Pete Willcox, first skipper of the Rainbow Warrior, wrote this homage to activist Bruce Abraham:

Bruce Abraham died yesterday. I do not know the details.

I met Bruce in 1983 in Seattle, when we were there getting ready for that summer in Alaska. He wanted to join the crew, and came with us on the day trip from Lake Union to downtown Seattle. It was a tricky docking, with a good breeze blowing us off the dock. Bruce talked his way onto the bow and somehow into the position of throwing the heaving line to shore. The monkeys fist flew off the bow, right towards some picture windows of an overlooking restaurant. As the pilot and I gasped, Bruce at the last second gave a little flick of his wrist, and the heaving line fell gently on the dock. I hired him on the spot as third mate.

That summer, when we were doing the whaling action in Soviet Union, Bruce made his spectacular jump off the bow of the R'dub into the gasoline tank filled inflatable to save the film of the action and whaling station. He broke his leg, and later we realized he had badly ruptured a disk in his back. But he got the film, and whole thing was recorded on film. It took almost a year to get him back together. The whole maneuver had been his idea. He told me to let the speeding, driverless inflatable (Jim Henry had just been blown out by the helicopter.) hit the R'dub at the stern and he would do the rest. He did!

Bruce sailed with me for a year on the Syscomp 1, the RW II sister ship I ran. He introduced my daughter Anita to swinging twisters, and other joys. He was a great shipmate, who was a real seaman in the best sense of the word. He was an A.B. in 83, but by 89 had his Unlimited Masters license.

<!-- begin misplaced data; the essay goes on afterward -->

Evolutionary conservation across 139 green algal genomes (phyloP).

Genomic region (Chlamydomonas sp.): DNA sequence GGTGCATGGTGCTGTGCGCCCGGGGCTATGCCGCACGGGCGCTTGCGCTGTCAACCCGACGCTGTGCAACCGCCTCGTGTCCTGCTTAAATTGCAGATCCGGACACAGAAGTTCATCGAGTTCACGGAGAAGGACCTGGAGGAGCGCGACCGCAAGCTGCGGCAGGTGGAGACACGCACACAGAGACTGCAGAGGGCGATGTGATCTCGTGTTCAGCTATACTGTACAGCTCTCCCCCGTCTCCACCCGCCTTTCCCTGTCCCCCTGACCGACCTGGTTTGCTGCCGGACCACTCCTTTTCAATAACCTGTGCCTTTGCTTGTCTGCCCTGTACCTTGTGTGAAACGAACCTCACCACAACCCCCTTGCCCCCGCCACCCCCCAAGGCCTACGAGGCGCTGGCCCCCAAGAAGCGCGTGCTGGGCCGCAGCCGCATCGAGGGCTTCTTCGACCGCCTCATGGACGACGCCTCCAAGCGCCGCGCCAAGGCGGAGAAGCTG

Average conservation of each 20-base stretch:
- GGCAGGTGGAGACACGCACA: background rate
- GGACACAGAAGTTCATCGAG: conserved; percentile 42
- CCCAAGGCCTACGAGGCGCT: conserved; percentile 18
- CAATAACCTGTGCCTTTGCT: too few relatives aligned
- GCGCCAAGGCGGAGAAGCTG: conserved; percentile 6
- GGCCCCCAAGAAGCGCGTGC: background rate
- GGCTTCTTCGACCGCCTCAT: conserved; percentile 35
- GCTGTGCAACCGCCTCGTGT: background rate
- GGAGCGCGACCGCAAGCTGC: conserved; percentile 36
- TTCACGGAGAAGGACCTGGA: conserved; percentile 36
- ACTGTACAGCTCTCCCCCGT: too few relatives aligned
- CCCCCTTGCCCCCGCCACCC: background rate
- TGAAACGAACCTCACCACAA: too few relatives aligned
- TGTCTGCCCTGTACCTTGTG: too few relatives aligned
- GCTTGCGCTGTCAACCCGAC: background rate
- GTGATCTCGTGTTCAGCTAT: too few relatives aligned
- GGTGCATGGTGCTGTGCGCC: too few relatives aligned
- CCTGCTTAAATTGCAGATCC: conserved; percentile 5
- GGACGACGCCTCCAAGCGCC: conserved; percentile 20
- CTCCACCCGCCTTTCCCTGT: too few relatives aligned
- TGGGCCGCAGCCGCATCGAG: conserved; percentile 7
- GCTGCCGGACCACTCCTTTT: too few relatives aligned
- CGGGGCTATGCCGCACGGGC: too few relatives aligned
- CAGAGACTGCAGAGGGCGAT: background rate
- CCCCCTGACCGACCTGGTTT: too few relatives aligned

Most of my connection with him the last few years was to be on the receiving end of his of his prolific email jokes. The more mellow ones I would often forward on, but you had to have a real good sense of humor to appreciate most of his jokes. He must have spent a lot of time surf the web to find his stuff.

I got to hang out with him three years ago when I was in Seattle. He did not change much over the years, as he always had the beard. We talked several times a year, often about merchant marine stuff. He spent the last few years being a chief mate on a standby ship in Seattle. He always did figure out how to get the good jobs. He was not above bull shitting his way into a situation, but always could figure things out fast a make a success of it.

He was a good friend, and I will miss him.

R'dub crew: I am not in touch with everyone, but would like to be.

Could you all forward this around, and ask yourselves to get in touch.

Fair breezes,

Pete